How Boise’s Warm Welcome to Immigrants Elevated Its Food Scene
The more remote a city is, the less diversity you might expect in its restaurants. But Dave Bieter, the mayor of Boise, posits the opposite—that being so far from any other major population centers has helped Boise nurture its burgeoning culinary scene. “You can’t travel an hour and be in a bigger city,” he points out. “That’s a dynamic that’s been helpful in arts, business, and food: People have to be more self-reliant and creative.”
A spin around the city’s main farmers’ markets on a Saturday morning gives a hint of the flavors—there are tamales and pozole from a Mexican stand, Tibetan momos, and a stand selling goat stew with rice and stuffed egg sambusa pastries. The city of 220,000 welcomes hundreds of refugees each year, and immigrants constitute more than 6% of the Ada County population. Prior to the 2016 election, when refugee resettlement slowed, Boise was settling more Syrians than New York City or Los Angeles.
Sakar Moody isn’t Syrian, but he spent nine years in that country after leaving his hometown of Baghdad. From there, he spent five years in Turkey, and then moved to Boise two years ago.
At his first restaurant, Palm Arabic, most of the customers were from Iraq or other Middle Eastern countries. But about a year ago, he and his brother bought The Goodness Land—which Bieter cites as his favorite immigrant-owned restaurant in town—and found a space that draws an even more diverse mix of patrons.
But while Moody came directly to Boise, many of the city’s immigrants arrived elsewhere and learned just how rare a warm welcome for immigrants is in this country.
Zainab Abimbola, who owns the food truck Taste of Nigeria African Cuisine, spent time in other parts of the U.S., including California. But it was when Abimbola started selling meat pies outside Boise sporting events that she discovered, as she puts it, “Boise people are friendly, kind—there’s no bullying.”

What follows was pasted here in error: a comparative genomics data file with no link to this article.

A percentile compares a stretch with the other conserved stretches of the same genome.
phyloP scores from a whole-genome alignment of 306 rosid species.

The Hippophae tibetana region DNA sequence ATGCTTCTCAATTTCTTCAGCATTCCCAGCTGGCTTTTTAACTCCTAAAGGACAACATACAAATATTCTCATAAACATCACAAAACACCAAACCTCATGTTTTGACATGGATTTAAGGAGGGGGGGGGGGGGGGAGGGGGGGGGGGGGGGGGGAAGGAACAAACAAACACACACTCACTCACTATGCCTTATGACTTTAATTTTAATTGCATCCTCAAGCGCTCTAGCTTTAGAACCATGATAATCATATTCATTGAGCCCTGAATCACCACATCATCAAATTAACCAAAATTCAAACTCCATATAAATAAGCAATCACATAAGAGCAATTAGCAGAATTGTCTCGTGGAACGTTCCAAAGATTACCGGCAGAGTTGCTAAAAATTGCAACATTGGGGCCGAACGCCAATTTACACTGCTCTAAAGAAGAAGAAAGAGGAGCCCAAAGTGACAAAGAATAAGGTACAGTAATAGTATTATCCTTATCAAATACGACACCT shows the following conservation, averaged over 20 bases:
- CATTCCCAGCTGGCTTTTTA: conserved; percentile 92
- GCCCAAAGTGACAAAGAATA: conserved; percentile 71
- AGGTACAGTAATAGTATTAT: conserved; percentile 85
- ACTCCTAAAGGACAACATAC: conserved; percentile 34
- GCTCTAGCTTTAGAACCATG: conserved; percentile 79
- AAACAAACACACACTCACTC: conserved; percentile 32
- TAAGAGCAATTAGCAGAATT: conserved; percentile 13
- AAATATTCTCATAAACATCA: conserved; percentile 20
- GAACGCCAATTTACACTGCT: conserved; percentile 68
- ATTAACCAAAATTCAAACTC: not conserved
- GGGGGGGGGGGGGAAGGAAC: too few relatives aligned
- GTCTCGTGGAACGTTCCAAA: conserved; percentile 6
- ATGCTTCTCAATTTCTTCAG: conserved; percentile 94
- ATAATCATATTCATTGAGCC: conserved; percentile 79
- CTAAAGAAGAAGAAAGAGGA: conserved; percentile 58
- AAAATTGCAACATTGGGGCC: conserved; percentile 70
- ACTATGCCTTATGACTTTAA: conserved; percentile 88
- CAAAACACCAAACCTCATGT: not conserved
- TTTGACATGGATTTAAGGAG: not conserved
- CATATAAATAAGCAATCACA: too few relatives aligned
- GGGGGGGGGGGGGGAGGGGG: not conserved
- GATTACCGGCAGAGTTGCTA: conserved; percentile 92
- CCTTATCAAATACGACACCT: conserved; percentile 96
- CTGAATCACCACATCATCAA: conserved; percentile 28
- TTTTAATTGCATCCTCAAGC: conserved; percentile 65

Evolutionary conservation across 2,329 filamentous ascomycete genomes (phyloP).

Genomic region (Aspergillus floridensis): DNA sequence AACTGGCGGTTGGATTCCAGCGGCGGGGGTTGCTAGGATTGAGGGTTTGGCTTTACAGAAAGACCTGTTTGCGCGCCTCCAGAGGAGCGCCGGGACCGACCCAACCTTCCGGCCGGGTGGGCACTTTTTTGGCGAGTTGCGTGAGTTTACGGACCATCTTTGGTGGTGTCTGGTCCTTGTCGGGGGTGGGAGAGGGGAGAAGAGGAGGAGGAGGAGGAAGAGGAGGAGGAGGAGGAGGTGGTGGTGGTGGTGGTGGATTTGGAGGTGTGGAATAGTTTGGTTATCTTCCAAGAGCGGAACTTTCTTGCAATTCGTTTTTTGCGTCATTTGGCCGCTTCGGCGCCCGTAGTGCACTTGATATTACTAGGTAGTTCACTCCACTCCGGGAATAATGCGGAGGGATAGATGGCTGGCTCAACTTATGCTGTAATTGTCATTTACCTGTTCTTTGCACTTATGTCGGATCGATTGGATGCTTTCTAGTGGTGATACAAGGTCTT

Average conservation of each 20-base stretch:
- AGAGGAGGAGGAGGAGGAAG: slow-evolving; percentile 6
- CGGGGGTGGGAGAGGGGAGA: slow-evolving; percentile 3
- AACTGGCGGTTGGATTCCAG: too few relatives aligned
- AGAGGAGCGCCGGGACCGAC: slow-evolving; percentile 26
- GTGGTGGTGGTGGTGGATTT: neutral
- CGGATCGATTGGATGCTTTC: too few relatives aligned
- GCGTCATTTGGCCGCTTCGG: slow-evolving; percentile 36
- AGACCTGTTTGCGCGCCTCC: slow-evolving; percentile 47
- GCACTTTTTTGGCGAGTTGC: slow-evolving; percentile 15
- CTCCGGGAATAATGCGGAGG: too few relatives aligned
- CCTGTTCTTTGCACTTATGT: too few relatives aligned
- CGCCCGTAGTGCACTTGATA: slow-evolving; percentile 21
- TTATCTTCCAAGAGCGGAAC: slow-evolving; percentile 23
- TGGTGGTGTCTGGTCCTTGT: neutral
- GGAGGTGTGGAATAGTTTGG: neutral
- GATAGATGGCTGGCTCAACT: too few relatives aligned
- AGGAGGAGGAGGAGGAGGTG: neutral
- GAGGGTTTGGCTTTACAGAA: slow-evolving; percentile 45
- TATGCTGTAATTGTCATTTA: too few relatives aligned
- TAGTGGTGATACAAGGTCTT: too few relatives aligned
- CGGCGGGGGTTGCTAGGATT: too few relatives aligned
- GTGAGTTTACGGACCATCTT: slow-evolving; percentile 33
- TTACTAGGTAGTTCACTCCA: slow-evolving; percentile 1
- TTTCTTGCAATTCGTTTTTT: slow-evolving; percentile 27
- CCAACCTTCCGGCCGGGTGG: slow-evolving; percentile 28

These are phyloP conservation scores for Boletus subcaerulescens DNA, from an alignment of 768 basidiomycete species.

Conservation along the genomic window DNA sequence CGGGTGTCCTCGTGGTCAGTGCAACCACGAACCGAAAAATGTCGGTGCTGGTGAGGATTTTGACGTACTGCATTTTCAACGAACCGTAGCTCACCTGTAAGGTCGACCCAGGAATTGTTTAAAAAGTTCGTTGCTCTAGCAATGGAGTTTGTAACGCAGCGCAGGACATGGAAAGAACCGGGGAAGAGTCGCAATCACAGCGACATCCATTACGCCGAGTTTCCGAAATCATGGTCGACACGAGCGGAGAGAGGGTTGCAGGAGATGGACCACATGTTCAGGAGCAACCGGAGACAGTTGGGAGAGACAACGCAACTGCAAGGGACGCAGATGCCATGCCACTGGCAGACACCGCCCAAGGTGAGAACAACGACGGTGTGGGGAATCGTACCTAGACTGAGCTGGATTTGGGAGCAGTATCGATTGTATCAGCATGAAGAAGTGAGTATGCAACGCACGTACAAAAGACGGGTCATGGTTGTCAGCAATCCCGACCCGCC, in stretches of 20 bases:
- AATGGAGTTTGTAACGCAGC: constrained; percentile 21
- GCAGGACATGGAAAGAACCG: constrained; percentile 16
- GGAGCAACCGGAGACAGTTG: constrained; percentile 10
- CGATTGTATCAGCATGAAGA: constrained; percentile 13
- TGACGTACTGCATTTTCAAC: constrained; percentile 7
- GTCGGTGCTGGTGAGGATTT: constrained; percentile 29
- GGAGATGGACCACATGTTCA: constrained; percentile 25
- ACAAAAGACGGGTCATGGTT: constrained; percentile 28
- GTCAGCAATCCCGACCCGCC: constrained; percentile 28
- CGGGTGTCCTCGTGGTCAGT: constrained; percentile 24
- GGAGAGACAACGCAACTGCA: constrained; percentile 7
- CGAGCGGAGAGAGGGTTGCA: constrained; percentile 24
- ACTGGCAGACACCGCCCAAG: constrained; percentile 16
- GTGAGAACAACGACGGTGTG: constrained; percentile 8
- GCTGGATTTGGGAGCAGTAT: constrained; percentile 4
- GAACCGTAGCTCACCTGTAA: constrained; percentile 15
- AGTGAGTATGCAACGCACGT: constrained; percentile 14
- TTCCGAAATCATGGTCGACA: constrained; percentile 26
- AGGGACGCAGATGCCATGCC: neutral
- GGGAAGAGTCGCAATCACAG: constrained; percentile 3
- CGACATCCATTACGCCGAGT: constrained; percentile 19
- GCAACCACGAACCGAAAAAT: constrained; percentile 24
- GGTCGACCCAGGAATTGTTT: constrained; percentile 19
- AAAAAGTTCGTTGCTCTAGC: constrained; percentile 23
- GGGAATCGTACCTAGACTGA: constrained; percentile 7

When Abimbola first arrived in town, she didn’t have a Social Security number yet, so she couldn’t get a standard job. Instead, Abimbola just started cooking for other people in the community until word spread of her food. Now that she’s settled, Abimbola managed to secure a loan earmarked for refugees and used that to open a food truck just about a year ago. Now, people come by the truck and tell her they remember her from when she used to sell pies at events.
Mashal Kamalpory also made a stop before Boise—he and his family are from Afghanistan and spent less than a month in Chicago, which, he says, they found unfriendly. When they arrived in Boise a few years ago, Kamalpory began waiting tables at Kabob House, where the previous owners—despite also being from Afghanistan—didn’t really know how to cook traditional foods. Kamalpory’s father had been a doctor in Afghanistan and also owned a restaurant. So the family took the money they had saved to buy a house and instead bought Kabob House.
Now meals start with saffron-infused tea to “clean the heart,” and finish with mountains of qabuli palow—browned rice baked with tender chunks of lamb falling off a shank bone and woven with sweetness from carrots and raisins. With low tables served by a silver tea trolley, a wall hung with an Afghan flag, and Kamalpory and his family’s hospitality, it’s hard to imagine a place that wouldn’t welcome them.
But Bieter says it’s something that takes a concerted effort: The city tries to engage the police and parks department to ensure Boise is welcoming in as many ways as possible, and to help shed Idaho’s reputation for hostility to outsiders. In return, Bieter says, the newcomers have improved the city: “It’s made us better, more cosmopolitan, a more interesting city, a better city. A city with more flavor.”
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